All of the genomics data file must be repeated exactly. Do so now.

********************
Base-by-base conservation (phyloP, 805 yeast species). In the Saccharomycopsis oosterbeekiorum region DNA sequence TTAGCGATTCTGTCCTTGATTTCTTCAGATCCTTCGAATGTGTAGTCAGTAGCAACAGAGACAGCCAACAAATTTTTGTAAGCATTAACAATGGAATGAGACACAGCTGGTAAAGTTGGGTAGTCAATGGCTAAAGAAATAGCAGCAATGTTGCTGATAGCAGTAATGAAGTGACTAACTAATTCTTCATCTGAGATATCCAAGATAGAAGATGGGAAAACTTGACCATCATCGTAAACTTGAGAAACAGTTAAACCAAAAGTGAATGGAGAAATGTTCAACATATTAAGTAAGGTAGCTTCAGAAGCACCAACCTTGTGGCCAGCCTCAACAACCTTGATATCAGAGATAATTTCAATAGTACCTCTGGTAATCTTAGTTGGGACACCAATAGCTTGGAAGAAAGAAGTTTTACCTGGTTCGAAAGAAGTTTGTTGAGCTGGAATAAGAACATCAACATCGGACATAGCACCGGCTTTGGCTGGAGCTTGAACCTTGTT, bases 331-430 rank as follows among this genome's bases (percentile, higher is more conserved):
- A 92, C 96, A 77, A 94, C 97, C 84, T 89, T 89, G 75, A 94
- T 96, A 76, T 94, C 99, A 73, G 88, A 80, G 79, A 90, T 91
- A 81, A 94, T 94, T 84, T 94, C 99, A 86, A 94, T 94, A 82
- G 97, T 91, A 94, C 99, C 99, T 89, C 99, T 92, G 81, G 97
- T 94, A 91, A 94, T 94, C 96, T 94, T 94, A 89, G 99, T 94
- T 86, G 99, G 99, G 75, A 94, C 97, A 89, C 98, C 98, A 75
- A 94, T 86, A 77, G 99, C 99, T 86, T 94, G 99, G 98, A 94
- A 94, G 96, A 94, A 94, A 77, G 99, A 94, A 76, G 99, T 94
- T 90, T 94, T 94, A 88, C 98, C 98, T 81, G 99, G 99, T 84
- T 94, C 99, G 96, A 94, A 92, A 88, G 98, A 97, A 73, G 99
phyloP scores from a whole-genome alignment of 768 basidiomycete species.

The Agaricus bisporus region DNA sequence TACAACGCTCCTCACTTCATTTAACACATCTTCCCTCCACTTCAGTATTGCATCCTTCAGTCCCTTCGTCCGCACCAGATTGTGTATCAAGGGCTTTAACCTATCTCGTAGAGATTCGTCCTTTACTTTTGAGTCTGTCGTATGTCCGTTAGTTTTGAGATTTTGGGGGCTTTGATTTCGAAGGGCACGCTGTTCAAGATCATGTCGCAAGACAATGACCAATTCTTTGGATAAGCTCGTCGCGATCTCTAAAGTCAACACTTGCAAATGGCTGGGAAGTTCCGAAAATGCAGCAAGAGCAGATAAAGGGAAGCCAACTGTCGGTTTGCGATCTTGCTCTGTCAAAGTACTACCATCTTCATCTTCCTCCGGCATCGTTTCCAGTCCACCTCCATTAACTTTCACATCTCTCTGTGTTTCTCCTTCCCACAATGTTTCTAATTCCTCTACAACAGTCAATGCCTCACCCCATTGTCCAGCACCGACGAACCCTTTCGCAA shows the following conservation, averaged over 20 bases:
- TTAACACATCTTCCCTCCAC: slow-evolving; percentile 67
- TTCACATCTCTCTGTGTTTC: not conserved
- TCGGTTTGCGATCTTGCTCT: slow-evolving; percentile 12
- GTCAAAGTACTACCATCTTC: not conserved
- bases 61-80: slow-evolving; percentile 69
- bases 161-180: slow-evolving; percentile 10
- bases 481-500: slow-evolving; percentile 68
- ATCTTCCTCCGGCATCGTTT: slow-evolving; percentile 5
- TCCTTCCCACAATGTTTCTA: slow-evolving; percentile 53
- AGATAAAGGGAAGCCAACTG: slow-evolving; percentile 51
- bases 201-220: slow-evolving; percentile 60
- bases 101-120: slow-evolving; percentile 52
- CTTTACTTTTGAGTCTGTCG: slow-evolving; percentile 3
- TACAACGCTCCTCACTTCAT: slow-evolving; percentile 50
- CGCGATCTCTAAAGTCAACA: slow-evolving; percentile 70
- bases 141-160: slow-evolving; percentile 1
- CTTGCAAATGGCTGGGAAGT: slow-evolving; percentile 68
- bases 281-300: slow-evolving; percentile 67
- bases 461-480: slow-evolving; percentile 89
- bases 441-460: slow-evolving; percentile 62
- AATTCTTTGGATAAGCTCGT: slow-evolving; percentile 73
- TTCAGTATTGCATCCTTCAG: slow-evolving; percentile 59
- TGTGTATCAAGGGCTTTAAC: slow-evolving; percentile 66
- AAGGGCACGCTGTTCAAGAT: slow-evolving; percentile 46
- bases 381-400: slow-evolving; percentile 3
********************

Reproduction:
Base-by-base conservation (phyloP, 805 yeast species). In the Saccharomycopsis oosterbeekiorum region DNA sequence TTAGCGATTCTGTCCTTGATTTCTTCAGATCCTTCGAATGTGTAGTCAGTAGCAACAGAGACAGCCAACAAATTTTTGTAAGCATTAACAATGGAATGAGACACAGCTGGTAAAGTTGGGTAGTCAATGGCTAAAGAAATAGCAGCAATGTTGCTGATAGCAGTAATGAAGTGACTAACTAATTCTTCATCTGAGATATCCAAGATAGAAGATGGGAAAACTTGACCATCATCGTAAACTTGAGAAACAGTTAAACCAAAAGTGAATGGAGAAATGTTCAACATATTAAGTAAGGTAGCTTCAGAAGCACCAACCTTGTGGCCAGCCTCAACAACCTTGATATCAGAGATAATTTCAATAGTACCTCTGGTAATCTTAGTTGGGACACCAATAGCTTGGAAGAAAGAAGTTTTACCTGGTTCGAAAGAAGTTTGTTGAGCTGGAATAAGAACATCAACATCGGACATAGCACCGGCTTTGGCTGGAGCTTGAACCTTGTT, bases 331-430 rank as follows among this genome's bases (percentile, higher is more conserved):
- A 92, C 96, A 77, A 94, C 97, C 84, T 89, T 89, G 75, A 94
- T 96, A 76, T 94, C 99, A 73, G 88, A 80, G 79, A 90, T 91
- A 81, A 94, T 94, T 84, T 94, C 99, A 86, A 94, T 94, A 82
- G 97, T 91, A 94, C 99, C 99, T 89, C 99, T 92, G 81, G 97
- T 94, A 91, A 94, T 94, C 96, T 94, T 94, A 89, G 99, T 94
- T 86, G 99, G 99, G 75, A 94, C 97, A 89, C 98, C 98, A 75
- A 94, T 86, A 77, G 99, C 99, T 86, T 94, G 99, G 98, A 94
- A 94, G 96, A 94, A 94, A 77, G 99, A 94, A 76, G 99, T 94
- T 90, T 94, T 94, A 88, C 98, C 98, T 81, G 99, G 99, T 84
- T 94, C 99, G 96, A 94, A 92, A 88, G 98, A 97, A 73, G 99
phyloP scores from a whole-genome alignment of 768 basidiomycete species.

The Agaricus bisporus region DNA sequence TACAACGCTCCTCACTTCATTTAACACATCTTCCCTCCACTTCAGTATTGCATCCTTCAGTCCCTTCGTCCGCACCAGATTGTGTATCAAGGGCTTTAACCTATCTCGTAGAGATTCGTCCTTTACTTTTGAGTCTGTCGTATGTCCGTTAGTTTTGAGATTTTGGGGGCTTTGATTTCGAAGGGCACGCTGTTCAAGATCATGTCGCAAGACAATGACCAATTCTTTGGATAAGCTCGTCGCGATCTCTAAAGTCAACACTTGCAAATGGCTGGGAAGTTCCGAAAATGCAGCAAGAGCAGATAAAGGGAAGCCAACTGTCGGTTTGCGATCTTGCTCTGTCAAAGTACTACCATCTTCATCTTCCTCCGGCATCGTTTCCAGTCCACCTCCATTAACTTTCACATCTCTCTGTGTTTCTCCTTCCCACAATGTTTCTAATTCCTCTACAACAGTCAATGCCTCACCCCATTGTCCAGCACCGACGAACCCTTTCGCAA shows the following conservation, averaged over 20 bases:
- TTAACACATCTTCCCTCCAC: slow-evolving; percentile 67
- TTCACATCTCTCTGTGTTTC: not conserved
- TCGGTTTGCGATCTTGCTCT: slow-evolving; percentile 12
- GTCAAAGTACTACCATCTTC: not conserved
- bases 61-80: slow-evolving; percentile 69
- bases 161-180: slow-evolving; percentile 10
- bases 481-500: slow-evolving; percentile 68
- ATCTTCCTCCGGCATCGTTT: slow-evolving; percentile 5
- TCCTTCCCACAATGTTTCTA: slow-evolving; percentile 53
- AGATAAAGGGAAGCCAACTG: slow-evolving; percentile 51
- bases 201-220: slow-evolving; percentile 60
- bases 101-120: slow-evolving; percentile 52
- CTTTACTTTTGAGTCTGTCG: slow-evolving; percentile 3
- TACAACGCTCCTCACTTCAT: slow-evolving; percentile 50
- CGCGATCTCTAAAGTCAACA: slow-evolving; percentile 70
- bases 141-160: slow-evolving; percentile 1
- CTTGCAAATGGCTGGGAAGT: slow-evolving; percentile 68
- bases 281-300: slow-evolving; percentile 67
- bases 461-480: slow-evolving; percentile 89
- bases 441-460: slow-evolving; percentile 62
- AATTCTTTGGATAAGCTCGT: slow-evolving; percentile 73
- TTCAGTATTGCATCCTTCAG: slow-evolving; percentile 59
- TGTGTATCAAGGGCTTTAAC: slow-evolving; percentile 66
- AAGGGCACGCTGTTCAAGAT: slow-evolving; percentile 46
- bases 381-400: slow-evolving; percentile 3